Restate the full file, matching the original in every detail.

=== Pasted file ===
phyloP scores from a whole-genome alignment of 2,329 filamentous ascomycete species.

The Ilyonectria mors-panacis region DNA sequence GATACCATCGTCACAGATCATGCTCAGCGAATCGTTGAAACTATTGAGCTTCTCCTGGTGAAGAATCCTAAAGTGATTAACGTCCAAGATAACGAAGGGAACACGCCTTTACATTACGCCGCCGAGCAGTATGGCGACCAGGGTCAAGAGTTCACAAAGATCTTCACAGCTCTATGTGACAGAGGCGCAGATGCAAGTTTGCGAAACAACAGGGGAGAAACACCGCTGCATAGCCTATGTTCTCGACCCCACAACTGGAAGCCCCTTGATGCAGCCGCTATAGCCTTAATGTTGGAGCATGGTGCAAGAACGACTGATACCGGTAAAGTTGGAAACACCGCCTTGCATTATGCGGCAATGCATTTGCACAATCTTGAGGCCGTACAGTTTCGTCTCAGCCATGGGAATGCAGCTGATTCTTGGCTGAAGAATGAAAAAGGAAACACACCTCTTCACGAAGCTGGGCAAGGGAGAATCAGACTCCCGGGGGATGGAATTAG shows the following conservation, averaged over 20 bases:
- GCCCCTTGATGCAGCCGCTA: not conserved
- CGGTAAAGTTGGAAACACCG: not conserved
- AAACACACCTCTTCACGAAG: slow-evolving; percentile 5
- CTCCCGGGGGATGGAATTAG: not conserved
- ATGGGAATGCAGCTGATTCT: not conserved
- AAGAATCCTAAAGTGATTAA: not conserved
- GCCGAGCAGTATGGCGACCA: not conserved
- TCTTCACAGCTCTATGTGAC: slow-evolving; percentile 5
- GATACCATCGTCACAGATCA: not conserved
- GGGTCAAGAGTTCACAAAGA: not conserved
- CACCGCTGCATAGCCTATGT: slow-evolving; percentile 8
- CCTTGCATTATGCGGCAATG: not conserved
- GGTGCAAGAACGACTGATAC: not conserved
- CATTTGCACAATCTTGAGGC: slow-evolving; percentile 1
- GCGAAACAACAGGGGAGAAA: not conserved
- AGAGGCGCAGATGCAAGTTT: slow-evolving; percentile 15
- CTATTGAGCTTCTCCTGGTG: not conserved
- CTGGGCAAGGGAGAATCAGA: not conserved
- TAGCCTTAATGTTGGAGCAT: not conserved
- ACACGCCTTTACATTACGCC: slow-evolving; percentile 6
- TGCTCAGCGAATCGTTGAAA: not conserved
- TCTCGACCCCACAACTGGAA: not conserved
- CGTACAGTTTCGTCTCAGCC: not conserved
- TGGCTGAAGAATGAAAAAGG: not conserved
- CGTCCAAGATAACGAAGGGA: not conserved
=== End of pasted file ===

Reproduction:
phyloP scores from a whole-genome alignment of 2,329 filamentous ascomycete species.

The Ilyonectria mors-panacis region DNA sequence GATACCATCGTCACAGATCATGCTCAGCGAATCGTTGAAACTATTGAGCTTCTCCTGGTGAAGAATCCTAAAGTGATTAACGTCCAAGATAACGAAGGGAACACGCCTTTACATTACGCCGCCGAGCAGTATGGCGACCAGGGTCAAGAGTTCACAAAGATCTTCACAGCTCTATGTGACAGAGGCGCAGATGCAAGTTTGCGAAACAACAGGGGAGAAACACCGCTGCATAGCCTATGTTCTCGACCCCACAACTGGAAGCCCCTTGATGCAGCCGCTATAGCCTTAATGTTGGAGCATGGTGCAAGAACGACTGATACCGGTAAAGTTGGAAACACCGCCTTGCATTATGCGGCAATGCATTTGCACAATCTTGAGGCCGTACAGTTTCGTCTCAGCCATGGGAATGCAGCTGATTCTTGGCTGAAGAATGAAAAAGGAAACACACCTCTTCACGAAGCTGGGCAAGGGAGAATCAGACTCCCGGGGGATGGAATTAG shows the following conservation, averaged over 20 bases:
- GCCCCTTGATGCAGCCGCTA: not conserved
- CGGTAAAGTTGGAAACACCG: not conserved
- AAACACACCTCTTCACGAAG: slow-evolving; percentile 5
- CTCCCGGGGGATGGAATTAG: not conserved
- ATGGGAATGCAGCTGATTCT: not conserved
- AAGAATCCTAAAGTGATTAA: not conserved
- GCCGAGCAGTATGGCGACCA: not conserved
- TCTTCACAGCTCTATGTGAC: slow-evolving; percentile 5
- GATACCATCGTCACAGATCA: not conserved
- GGGTCAAGAGTTCACAAAGA: not conserved
- CACCGCTGCATAGCCTATGT: slow-evolving; percentile 8
- CCTTGCATTATGCGGCAATG: not conserved
- GGTGCAAGAACGACTGATAC: not conserved
- CATTTGCACAATCTTGAGGC: slow-evolving; percentile 1
- GCGAAACAACAGGGGAGAAA: not conserved
- AGAGGCGCAGATGCAAGTTT: slow-evolving; percentile 15
- CTATTGAGCTTCTCCTGGTG: not conserved
- CTGGGCAAGGGAGAATCAGA: not conserved
- TAGCCTTAATGTTGGAGCAT: not conserved
- ACACGCCTTTACATTACGCC: slow-evolving; percentile 6
- TGCTCAGCGAATCGTTGAAA: not conserved
- TCTCGACCCCACAACTGGAA: not conserved
- CGTACAGTTTCGTCTCAGCC: not conserved
- TGGCTGAAGAATGAAAAAGG: not conserved
- CGTCCAAGATAACGAAGGGA: not conserved